Canadian energy companies have expertise that’s valued around the world. But for many smaller firms, the risks associated with long-term power generation deals in developing markets have been significant obstacles to opportunity. Cleantech Sector Director Rob James explains how those barriers are coming down thanks to the Canadian Commercial Corporation’s new power purchase agreement offering — and how CCC makes it easier than ever for larger utilities to acquire foreign assets.
The power of the PPA
Power purchase agreements (PPAs) are the deals providers strike with customers to sell generated electricity at a fixed price for a specific period — often 20 to 25 years. In developing markets, that can be a long window: if political winds change or economic conditions shift, the agreement could be broken, leaving the provider without a much-needed revenue stream. For smaller exporters, a broken deal can literally break the bank.
Rob James says that working with CCC on PPA deals reduces that risk, making it safer and easier for Canadian companies to go after significant opportunities in emerging markets. While developing a renewable energy project can be complex, CCC’s service is straightforward: CCC signs the PPA with the foreign buyer and a second “domestic contract” with the Canadian company leading the project. While this does not guarantee payment under the contract, having the Government of Canada directly involved significantly reduces the risk profile of the deal.
“This is huge for smaller project developers especially,” James says. “Those are the companies that have maybe 15 or 20 people, but they serve as the glue on energy projects, bringing together all the suppliers, working with permitting authorities and the government buyer, managing construction, obtaining financing, and usually putting up some of the cash themselves. They’re lean and nimble and the political and financial risk of a long-term contract can be enormous for them. Our PPA mechanism reduces that risk.”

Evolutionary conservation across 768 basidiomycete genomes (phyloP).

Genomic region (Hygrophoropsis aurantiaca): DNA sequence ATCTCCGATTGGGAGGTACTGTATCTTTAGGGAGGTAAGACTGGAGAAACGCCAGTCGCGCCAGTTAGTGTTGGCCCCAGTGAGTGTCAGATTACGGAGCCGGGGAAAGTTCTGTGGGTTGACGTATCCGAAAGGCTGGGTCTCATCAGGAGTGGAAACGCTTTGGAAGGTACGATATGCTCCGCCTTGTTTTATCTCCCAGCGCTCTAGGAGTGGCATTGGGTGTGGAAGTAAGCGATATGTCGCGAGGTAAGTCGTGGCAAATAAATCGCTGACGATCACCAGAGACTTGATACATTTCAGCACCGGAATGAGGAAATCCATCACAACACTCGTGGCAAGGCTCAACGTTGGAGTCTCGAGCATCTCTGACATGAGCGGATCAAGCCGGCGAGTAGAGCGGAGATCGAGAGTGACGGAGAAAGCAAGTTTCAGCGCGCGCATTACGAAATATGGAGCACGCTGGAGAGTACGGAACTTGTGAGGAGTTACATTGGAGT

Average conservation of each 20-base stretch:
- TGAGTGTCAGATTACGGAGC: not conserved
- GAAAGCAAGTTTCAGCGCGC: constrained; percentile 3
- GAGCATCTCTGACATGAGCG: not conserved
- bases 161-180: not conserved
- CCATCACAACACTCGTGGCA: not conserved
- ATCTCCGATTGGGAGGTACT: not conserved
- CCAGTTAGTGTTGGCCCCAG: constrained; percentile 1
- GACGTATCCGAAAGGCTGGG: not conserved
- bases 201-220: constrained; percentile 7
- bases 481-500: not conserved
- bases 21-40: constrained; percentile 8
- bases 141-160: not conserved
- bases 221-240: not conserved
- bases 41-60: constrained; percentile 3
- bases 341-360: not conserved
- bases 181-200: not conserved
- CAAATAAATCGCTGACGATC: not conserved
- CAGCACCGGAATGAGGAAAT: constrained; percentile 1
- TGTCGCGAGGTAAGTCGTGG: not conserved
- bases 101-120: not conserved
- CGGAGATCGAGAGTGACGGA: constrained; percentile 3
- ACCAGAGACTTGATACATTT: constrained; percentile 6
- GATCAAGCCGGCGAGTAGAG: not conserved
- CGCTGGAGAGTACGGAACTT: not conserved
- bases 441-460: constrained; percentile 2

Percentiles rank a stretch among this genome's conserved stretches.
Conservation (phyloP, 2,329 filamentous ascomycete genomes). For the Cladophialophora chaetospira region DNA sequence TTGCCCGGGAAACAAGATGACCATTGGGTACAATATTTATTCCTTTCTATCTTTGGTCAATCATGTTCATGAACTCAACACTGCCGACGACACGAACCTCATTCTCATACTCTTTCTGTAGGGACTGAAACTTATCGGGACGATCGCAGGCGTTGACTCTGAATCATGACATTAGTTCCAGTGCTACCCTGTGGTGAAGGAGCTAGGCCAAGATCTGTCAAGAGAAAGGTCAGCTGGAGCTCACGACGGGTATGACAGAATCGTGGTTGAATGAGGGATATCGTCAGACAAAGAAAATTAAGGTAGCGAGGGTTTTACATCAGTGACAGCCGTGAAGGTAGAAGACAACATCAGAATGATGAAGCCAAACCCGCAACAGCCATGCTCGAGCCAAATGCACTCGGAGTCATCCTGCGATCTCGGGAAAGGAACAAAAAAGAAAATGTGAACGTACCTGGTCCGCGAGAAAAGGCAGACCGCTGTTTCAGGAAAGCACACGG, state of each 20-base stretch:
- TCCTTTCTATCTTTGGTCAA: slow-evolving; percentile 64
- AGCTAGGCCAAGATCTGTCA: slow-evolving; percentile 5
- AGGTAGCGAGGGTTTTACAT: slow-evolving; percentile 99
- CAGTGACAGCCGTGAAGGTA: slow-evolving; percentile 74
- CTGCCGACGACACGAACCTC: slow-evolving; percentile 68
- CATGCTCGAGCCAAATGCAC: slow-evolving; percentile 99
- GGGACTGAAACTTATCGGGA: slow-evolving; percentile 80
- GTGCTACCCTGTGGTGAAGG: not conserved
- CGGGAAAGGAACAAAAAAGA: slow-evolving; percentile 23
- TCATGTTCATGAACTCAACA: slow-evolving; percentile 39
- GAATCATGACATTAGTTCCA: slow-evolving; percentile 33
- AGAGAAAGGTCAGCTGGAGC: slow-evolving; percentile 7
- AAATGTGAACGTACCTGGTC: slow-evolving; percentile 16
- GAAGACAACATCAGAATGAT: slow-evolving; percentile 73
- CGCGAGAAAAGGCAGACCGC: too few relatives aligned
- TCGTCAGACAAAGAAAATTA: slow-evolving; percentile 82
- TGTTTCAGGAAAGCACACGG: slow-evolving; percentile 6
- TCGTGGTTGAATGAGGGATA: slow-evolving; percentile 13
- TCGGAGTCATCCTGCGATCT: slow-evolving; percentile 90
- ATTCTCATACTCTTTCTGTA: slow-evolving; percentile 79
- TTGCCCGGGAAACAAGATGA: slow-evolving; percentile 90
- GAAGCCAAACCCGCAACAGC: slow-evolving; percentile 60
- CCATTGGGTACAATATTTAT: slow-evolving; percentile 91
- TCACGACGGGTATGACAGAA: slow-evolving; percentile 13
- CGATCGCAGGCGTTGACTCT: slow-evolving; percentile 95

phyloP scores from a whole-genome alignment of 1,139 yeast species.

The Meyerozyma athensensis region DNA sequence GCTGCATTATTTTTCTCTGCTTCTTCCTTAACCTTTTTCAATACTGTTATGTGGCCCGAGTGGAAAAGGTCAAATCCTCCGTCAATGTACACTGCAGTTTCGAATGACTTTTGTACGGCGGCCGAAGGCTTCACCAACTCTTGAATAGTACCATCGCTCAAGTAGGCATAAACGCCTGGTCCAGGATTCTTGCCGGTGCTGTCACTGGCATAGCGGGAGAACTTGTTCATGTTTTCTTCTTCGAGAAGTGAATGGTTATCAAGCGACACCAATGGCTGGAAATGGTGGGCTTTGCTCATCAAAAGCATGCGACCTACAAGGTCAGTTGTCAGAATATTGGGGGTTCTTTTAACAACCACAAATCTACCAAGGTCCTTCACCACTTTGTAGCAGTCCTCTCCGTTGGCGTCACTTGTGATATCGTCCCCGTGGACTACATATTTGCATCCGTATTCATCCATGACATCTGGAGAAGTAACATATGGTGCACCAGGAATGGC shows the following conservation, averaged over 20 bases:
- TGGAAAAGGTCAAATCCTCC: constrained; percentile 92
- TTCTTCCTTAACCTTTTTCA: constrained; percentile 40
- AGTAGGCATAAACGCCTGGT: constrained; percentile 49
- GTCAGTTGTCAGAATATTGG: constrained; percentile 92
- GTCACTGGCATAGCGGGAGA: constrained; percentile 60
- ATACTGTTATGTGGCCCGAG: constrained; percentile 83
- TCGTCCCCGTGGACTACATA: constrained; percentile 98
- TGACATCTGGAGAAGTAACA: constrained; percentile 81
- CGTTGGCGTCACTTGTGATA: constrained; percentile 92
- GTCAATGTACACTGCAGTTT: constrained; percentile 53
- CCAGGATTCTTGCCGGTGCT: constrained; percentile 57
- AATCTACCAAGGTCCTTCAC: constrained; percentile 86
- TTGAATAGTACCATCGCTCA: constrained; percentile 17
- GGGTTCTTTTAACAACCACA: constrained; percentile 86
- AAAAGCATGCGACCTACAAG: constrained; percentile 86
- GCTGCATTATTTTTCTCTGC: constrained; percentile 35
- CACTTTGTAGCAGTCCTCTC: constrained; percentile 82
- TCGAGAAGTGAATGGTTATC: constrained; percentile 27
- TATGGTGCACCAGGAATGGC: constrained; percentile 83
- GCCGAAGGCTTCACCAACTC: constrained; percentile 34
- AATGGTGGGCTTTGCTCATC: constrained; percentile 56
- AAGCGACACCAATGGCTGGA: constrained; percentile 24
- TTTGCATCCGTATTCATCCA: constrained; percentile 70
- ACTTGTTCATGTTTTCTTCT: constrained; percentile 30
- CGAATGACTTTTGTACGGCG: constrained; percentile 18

A world of opportunity
Countries are hungry for the kind of renewable energy solutions and knowledge Canadian companies can bring — especially developing countries looking to expand electrification, create more resilient power grids and meet their Paris Agreement climate targets. Many today have little domestic renewable power generation capacity and are heavily dependent on imported diesel fuel, which is expensive, unreliable and environmentally unsustainable.
“There’s a need for infrastructure,” James says, “but these countries don’t always have the expertise or the capital to build new, efficient power generation facilities.”
Canadian firms can bring a wide range of solutions to the table to meet that need, spanning everything from small-scale hydro generation, solar and wind to landfill methane, oil field flare gas capture, and other clean energy sources.
James says access to financing can be another advantage of working with CCC on a PPA. The risk mitigation CCC provides can reassure lenders, helping exporters secure better terms that ultimately boost a project’s internal rate of return (IRR).
Acquiring foreign assets
Large-scale utilities looking to expand into new markets can also benefit from working with CCC to acquire and upgrade foreign power generation assets. These are often aging facilities running at less-than-peak efficiency and maybe even operating at losses. Their owners, usually governments or agencies in developing countries, don’t have the capital or the expertise to refurbish or optimize them.
“They’re looking at significant debt incurred to keep it working,” James says. “So the best-case for them is to sell it off to a new owner who invests in refurbishing and getting it up to best efficiency. Even a two or three percent improvement can justify the sale.”
Canadian utilities have the technical capacity to improve the efficiency of these facilities. They can then enter into a PPA with the host country to generate a long-term revenue stream or sell the asset for a profit.
“Where we come in at CCC,” explains James, “is by using our government-to-government sole-sourcing mechanism to allow countries to work directly with Canada to get the most out of assets like these. Canada is a preferred partner for this sort of deal. Countries know they can trust us to stick with them.”